Turns out that McMansions around the world readily model themselves after a very American vision of the upper middle-class lifestyle (it’s so American that a portrait of John Kerry graces a Shanghai model home). From the Atlantic Cities’ interview with the photographer:
What is it about upper middle-class American suburbs that makes them aspirational or exportable to the places you visited?
This copy+paste behavior is a result of America’s cultural dominance over the past five decades, exported through soap operas, movies, and magazines. I also think that the “lifestyle” fills a cultural gap as many of these countries didn’t have an upper middle class until recently and haven’t established a strong identity for this growing class yet.
Side note: This reminds me a lot of Bernd and Hilla Becher’s Typology photos.
A nice domestic scene with his wife and kids. Erwitt’s son Misha interviewed him about this photo:
Misha: You took a photograph in 1955 of our mother cooking dinner, her back to the camera. She has Ellen, who’s crying, in one arm and she’s reaching into the oven with the other. I’m sitting behind them in a high chair and there’s another kid standing, watching.
What’s the back story to that photo? Also, you were traveling all over the world, on the road constantly. What was it like to come home from an exotic locale to a house full of screaming kids?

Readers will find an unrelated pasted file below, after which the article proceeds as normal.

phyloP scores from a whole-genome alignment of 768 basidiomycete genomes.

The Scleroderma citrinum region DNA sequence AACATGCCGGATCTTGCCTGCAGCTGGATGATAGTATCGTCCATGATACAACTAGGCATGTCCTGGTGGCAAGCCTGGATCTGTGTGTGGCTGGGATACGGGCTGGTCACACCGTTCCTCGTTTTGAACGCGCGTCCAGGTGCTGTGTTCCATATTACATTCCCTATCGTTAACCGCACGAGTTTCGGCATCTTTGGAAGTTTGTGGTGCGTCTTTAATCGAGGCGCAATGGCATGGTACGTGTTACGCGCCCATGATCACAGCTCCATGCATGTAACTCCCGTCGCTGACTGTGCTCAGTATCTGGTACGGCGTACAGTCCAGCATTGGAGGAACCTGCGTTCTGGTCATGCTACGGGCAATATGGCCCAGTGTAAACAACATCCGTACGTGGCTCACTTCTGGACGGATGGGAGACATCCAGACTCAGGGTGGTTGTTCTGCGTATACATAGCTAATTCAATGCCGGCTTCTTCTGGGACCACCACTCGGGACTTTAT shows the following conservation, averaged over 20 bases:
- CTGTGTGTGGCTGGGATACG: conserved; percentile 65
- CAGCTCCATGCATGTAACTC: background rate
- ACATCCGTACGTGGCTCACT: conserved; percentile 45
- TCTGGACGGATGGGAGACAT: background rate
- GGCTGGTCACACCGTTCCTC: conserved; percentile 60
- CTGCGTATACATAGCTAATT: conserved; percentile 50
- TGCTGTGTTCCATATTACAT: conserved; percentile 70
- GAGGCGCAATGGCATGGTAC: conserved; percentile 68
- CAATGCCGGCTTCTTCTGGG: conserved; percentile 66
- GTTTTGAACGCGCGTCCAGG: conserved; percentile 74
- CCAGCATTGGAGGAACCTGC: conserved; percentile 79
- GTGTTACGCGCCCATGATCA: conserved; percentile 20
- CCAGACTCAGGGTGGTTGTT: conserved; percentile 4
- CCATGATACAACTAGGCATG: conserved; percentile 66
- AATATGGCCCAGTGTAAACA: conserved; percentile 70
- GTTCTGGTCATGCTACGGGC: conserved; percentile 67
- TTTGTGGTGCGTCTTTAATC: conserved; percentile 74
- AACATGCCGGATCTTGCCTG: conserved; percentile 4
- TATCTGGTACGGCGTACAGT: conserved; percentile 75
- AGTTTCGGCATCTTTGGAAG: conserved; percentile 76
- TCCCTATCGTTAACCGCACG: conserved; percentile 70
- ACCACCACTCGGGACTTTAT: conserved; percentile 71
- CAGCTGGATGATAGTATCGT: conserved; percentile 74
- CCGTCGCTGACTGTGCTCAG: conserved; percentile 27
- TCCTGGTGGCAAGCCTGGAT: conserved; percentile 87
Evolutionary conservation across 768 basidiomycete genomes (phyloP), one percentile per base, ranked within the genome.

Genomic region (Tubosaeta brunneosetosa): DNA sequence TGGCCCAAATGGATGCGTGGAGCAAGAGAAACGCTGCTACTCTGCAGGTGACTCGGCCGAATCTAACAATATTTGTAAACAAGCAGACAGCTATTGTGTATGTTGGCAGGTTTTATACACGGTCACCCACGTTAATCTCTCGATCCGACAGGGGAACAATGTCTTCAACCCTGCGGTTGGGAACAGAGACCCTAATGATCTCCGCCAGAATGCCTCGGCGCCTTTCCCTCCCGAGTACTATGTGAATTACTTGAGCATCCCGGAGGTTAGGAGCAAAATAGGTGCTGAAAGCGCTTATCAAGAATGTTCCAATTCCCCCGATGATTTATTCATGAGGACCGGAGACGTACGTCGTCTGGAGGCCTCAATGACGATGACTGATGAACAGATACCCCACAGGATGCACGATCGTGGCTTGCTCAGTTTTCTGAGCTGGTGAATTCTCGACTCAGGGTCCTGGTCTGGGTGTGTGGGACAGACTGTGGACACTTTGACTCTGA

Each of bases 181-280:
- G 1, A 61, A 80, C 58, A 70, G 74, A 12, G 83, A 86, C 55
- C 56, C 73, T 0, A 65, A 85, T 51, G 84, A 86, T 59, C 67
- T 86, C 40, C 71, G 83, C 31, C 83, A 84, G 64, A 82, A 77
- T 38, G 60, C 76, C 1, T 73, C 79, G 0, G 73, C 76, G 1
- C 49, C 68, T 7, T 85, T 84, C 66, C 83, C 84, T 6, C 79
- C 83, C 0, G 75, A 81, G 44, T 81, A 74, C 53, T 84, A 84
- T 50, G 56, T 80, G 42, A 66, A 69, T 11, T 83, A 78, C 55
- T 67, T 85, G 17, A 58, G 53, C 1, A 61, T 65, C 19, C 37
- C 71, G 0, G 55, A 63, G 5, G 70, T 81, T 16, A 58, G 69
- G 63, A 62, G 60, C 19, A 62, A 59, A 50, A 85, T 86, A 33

Elliott: There is no story behind that photo, just a moment of the normal chaos of a family with numerous children. I loved coming back home to screaming children.
I don’t know about you, but it boggles my mind to see that women actually (as opposed to being in ads) wore heels and dresses just to cook and carry around screaming toddlers back in the day.
Paul McCartney, George Harrison, John Lennon, and Ringo Starr take a dip in an unheated Miami Beach swimming pool during a cold snap on their first trip to the States. “We could not find a heated pool that could be closed off from the rest of the press,” photographer John Loengard later said of this picture, “so we settled for one that was not … [and they] started turning blue.”
Just look at Ringo’s expression. I think you can pretty much tell he’s thinking “eeEEeeEEeeEEE it’s &#@$%! freezing in here.”
Caricatures of American and Japanese solders are stored in a room at Kaeson Kindergarten in Pyongyang. Children throw things at the faces and pretend to shoot or bayonet them with toy guns during a schoolyard game.
Had to sign up for an Instagram account now that North Korea allows interesting photojournalists to post their pictures right from inside the country.